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Familial adenomatous polyposis is caused by a germ-line mutation in the adenomatous polyposis coli gene and is characterized by the development of hundreds of colorectal adenomas and, eventually, colorectal cancer. Nonsteroidal antiinflammatory drugs can cause regression of adenomas, but whether they can prevent adenomas is unknown.
We conducted a randomized, double-blind, placebo-controlled study of 41 young subjects (age range, 8 to 25 years) who were genotypically affected with familial adenomatous polyposis but phenotypically unaffected. The subjects received either 75 or 150 mg of sulindac orally twice a day or identical-appearing placebo tablets for 48 months. The number and size of new adenomas and side effects of therapy were evaluated every four months for four years, and the levels of five major prostaglandins were serially measured in biopsy specimens of normal-appearing colorectal mucosa.
After four years of treatment, the average rate of compliance exceeded 76 percent in the sulindac group, and mucosal prostaglandin levels were lower in this group than in the placebo group. During the course of the study, adenomas developed in 9 of 21 subjects (43 percent) in the sulindac group and 11 of 20 subjects in the placebo group (55 percent) (P=0.54). There were no significant differences in the mean number (P=0.69) or size (P=0.17) of polyps between the groups. Sulindac did not slow the development of adenomas, according to an evaluation involving linear longitudinal methods.
Standard doses of sulindac did not prevent the development of adenomas in subjects with familial adenomatous polyposis.
Familial adenomatous polyposis is an autosomal dominant syndrome caused by a germ-line mutation of the adenomatous polyposis coli (APC) gene located at chromosome 5q21.1–4 The disorder is characterized by the development of hundreds of colorectal adenomas during adolescence.5 Colorectal cancer will develop in nearly all affected persons by the sixth decade of life if prophylactic colectomy is not performed.5
Regression of established adenomatous polyps in patients with familial adenomatous polyposis who received sulindac, a nonsteroidal antiinflammatory drug (NSAID), was described in case reports in 19836 and 1989.7 We and others have confirmed this observation in randomized studies of sulindac8–10 or celecoxib, a selective inhibitor of cyclooxygenase-2.11 These results led us to evaluate the ability of sulindac to prevent adenomas in subjects with the genetic abnormality of familial adenomatous polyposis who were phenotypically normal. We also measured tissue prostaglandin levels in colorectal mucosa because this is a reliable means of monitoring the local effect of NSAIDs in patients with familial adenomatous polyposis.12–14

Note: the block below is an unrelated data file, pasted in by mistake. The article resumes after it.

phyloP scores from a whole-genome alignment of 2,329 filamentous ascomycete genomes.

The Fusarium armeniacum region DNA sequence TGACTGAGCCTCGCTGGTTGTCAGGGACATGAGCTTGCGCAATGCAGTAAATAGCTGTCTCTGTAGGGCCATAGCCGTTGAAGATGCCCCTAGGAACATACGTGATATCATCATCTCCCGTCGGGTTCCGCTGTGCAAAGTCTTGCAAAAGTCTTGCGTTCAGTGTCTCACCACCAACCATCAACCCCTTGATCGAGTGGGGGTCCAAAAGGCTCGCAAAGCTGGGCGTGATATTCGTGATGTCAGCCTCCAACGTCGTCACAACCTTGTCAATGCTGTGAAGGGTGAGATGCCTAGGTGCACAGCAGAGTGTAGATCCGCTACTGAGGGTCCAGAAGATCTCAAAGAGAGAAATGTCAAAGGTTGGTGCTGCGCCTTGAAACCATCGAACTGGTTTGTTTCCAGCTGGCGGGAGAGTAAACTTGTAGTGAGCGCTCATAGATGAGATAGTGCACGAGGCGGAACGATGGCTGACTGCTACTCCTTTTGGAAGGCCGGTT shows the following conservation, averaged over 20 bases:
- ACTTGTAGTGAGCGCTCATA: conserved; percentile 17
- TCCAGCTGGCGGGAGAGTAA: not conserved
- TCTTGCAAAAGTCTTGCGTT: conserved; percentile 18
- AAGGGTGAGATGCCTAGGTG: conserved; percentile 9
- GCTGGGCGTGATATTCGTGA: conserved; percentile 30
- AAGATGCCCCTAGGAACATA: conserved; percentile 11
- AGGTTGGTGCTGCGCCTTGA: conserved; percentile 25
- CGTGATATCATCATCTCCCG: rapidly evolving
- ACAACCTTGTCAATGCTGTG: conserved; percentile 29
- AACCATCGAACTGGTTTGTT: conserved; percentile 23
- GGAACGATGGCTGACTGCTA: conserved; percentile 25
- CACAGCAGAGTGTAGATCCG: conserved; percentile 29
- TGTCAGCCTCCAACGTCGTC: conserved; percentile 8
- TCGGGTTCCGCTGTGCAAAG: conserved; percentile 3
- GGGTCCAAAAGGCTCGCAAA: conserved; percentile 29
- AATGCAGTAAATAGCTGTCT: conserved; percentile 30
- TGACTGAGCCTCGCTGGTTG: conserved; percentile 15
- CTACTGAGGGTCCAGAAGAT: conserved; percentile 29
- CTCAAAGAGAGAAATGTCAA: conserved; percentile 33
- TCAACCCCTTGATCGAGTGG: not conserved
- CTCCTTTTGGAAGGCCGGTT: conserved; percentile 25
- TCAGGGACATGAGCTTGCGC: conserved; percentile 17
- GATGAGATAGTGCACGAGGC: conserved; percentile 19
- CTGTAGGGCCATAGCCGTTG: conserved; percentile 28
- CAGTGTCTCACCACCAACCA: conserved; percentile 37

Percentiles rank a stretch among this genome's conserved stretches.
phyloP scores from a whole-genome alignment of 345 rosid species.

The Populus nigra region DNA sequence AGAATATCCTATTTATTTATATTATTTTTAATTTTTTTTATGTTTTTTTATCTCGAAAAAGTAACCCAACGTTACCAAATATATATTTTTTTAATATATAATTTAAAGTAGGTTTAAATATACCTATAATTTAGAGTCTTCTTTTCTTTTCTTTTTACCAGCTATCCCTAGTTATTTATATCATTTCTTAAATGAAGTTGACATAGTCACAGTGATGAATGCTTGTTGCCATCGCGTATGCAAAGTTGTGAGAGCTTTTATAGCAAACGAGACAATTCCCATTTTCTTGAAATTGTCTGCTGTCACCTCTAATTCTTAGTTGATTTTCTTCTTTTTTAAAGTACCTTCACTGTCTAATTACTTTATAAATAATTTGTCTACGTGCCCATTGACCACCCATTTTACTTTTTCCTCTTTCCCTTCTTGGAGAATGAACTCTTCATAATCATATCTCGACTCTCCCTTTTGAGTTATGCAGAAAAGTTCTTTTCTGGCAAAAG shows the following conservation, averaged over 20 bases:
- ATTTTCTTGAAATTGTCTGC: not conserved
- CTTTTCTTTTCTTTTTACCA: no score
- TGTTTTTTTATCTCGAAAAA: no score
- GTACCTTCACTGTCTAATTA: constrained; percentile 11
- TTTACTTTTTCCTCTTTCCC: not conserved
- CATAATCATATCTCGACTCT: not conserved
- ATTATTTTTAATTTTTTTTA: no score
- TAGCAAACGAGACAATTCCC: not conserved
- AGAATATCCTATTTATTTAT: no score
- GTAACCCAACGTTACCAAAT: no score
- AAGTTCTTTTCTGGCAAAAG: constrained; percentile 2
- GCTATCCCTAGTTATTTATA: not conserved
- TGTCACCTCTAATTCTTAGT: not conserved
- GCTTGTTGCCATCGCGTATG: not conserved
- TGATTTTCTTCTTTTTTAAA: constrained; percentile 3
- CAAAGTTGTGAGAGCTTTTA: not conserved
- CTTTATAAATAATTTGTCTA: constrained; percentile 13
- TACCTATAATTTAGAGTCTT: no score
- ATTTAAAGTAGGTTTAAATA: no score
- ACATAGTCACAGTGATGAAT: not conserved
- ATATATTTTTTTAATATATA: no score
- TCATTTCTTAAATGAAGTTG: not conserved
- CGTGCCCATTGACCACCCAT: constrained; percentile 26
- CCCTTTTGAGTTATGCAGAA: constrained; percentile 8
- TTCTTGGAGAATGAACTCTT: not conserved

The study was conducted from September 1993 to July 2001. Subjects were identified and recruited from the Johns Hopkins Polyposis Registry. Written informed consent was obtained from all subjects or their parents, and assent was obtained from subjects under 18 years of age. The protocol was approved by the Johns Hopkins Joint Committee on Clinical Investigation (the institutional review board).
The genotypic and phenotypic status of all potential subjects was assessed to determine their eligibility for the trial. All potential subjects and their parents (in the case of minors) received genetic counseling before undergoing genetic testing for APC gene mutations.15 Eligible subjects were older than eight years of age and had a disease-causing mutation of the APC gene but had no endoscopically detectable colorectal adenomatous polyps and no history of colonic surgery.
The following were reasons for exclusion from the study: use of an NSAID or aspirin for more than one week in the three months preceding the study, unwillingness to discontinue taking NSAIDs, absence of the use of effective birth control in girls and young women of childbearing age, pregnancy, a white-cell count of less than 4000 per cubic millimeter, a platelet count of less than 100,000 per cubic millimeter, a blood urea nitrogen level of more than 25 mg per deciliter (8.9 mmol per liter), a serum creatinine level of more than 1.5 mg per deciliter (132.6 μmol per liter), a history of peptic ulcer disease or gastrointestinal hemorrhage, a history of cancer, active bacterial infection, use of dimethyl sulfoxide, a history of aspirin allergy, or a body weight of less than 20 kg.
The sponsor generously supplied both sulindac and placebo but was not otherwise involved in the design or conduct of the study. Data were held by the principal investigator.
Forty-one eligible subjects entered this double-blind, placebo-controlled trial. They were randomly assigned to receive sulindac orally twice a day for four years or identical-appearing placebo tablets. The sulindac dose was calculated on the basis of body weight and adjusted according to changes in weight during the course of the study. The 11 subjects in the sulindac group who weighed 20 to 44 kg at the beginning of the study received 75 mg of sulindac orally twice a day, and the 10 who weighed more than 44 kg took 150 mg of sulindac twice a day. By the end of the study, all but three subjects were receiving the higher dose. Compliance with treatment was assessed by means of pill counts, review of subjects’ diaries, and telephone calls every other week.